The new Texas A&M Emergency Management Advisory Group, TEMAG, applies Texas A&M’s education, multidisciplinary research and service to support the state of Texas, through the Texas Division of Emergency Management and the Texas Department of State Health Services.
The scientists, engineers and researchers of TEMAG are developing novel tools, technologies and countermeasures with one goal: to better protect Texans from today’s COVID-19 pandemic and tomorrow’s outbreaks of infectious diseases.
TEMAG brings together more than 85 high-level experts in infectious diseases, virology, medicine, healthcare, emergency management, communications, supply chain management, international affairs and many other disciplines from within The Texas A&M University System and across the state.
Texas A&M Vice President for Research Mark A. Barteau said TEMAG represents the true spirit of A&M’s land-grant mission to serve the people of Texas, especially in times of crisis.
“In real time, we are watching A&M researchers and their colleagues take on this global catastrophe with their knowledge, expertise and innovation,” Barteau said. “TEMAG provides a forum for these researchers to collaborate across disciplines to take on challenges of this magnitude. Today, our challenge is COVID-19. In the future, TEMAG will stand ready to confront the disease outbreaks and other extreme hazards that may threaten Texas and the nation.”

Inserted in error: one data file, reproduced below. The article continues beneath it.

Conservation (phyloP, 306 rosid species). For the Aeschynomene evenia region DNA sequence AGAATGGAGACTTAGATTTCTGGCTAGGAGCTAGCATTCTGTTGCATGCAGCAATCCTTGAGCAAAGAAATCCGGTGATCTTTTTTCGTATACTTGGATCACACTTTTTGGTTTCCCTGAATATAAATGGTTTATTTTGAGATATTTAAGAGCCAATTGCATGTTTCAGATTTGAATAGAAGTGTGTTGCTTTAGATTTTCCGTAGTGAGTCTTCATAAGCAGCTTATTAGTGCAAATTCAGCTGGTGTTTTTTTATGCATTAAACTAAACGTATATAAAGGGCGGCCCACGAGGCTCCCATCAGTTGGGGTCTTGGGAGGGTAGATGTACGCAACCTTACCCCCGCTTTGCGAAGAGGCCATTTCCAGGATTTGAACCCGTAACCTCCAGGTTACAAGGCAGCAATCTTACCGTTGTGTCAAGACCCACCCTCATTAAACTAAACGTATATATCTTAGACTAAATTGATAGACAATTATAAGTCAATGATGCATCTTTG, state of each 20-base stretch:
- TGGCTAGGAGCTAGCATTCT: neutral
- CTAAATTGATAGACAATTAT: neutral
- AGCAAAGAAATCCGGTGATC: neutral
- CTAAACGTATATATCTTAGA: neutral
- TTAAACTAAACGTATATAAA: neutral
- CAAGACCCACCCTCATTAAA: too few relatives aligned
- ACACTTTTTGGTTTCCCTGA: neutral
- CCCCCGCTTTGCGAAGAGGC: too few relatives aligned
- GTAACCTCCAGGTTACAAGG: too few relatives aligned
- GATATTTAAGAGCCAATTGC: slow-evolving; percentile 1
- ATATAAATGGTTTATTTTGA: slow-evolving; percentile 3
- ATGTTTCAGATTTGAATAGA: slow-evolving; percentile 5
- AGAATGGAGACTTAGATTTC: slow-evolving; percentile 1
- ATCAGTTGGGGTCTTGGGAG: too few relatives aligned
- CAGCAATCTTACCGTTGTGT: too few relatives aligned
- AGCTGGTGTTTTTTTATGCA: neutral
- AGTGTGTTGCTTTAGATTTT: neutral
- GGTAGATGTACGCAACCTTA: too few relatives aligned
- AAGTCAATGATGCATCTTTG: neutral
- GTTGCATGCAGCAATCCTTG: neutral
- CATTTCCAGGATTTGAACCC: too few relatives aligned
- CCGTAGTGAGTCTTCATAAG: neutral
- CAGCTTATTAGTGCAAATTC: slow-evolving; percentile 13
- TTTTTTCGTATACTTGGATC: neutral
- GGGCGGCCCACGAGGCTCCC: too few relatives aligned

An antiviral to stop COVID-19
Researchers at Texas A&M are working on an antiviral inhibitor that will target a specific enzyme — one that acts like a pair of “molecular scissors,” cutting larger proteins into smaller pieces — within the novel coronavirus, SARS-CoV-2, that causes the disease COVID-19. This process provides the virus with the structural proteins and enzymes it needs to reproduce.
Collaborating on the development of a medication that will interrupt that process are TEMAG members Thomas Meek, professor, Department of Biochemistry and Biophysics, College of Agriculture and Life Sciences, and Wenshe Liu, professor, Department of Chemistry, College of Science. Meek also holds an appointment with Texas A&M AgriLife Research.
“The rapidly evolving COVID-19 epidemic is perhaps one of the greatest challenges we will face in our lifetime. We at AgriLife are proud to support TEMAG, and we are thankful to everyone who is pitching in during these challenging times.”Patrick J. Stover, vice chancellor of Texas A&M AgriLife, dean of the College of Agriculture and Life Sciences and director of Texas A&M AgriLife Research.
There are currently no vaccines or drugs to protect people from the novel coronavirus, Meek said.
“In essence,” he said, “medical science is as ill-prepared to cure — cure, not treat — this pandemic as they were 100 years ago during the influenza epidemic of 1918.”
The enzyme found in the novel coronavirus is similar to one found in the virus that causes Severe Acute Respiratory Syndrome, SARS, Liu said. That virus, known as SAR-CoV, triggered SARS epidemics in East Asia and Canada during 2002-2003.
“There is a lot of related work done for the SARS enzyme,” Liu said. “Based on these literature results, we are streamlining our testing process by synthesizing candidates that have already shown strong inhibition against the SARS-CoV enzyme and testing them on the enzyme in the current coronavirus.”
In addition, the team is analyzing more than 50 inhibitors created at Texas A&M for effectiveness against the targeted enzyme, Meek said.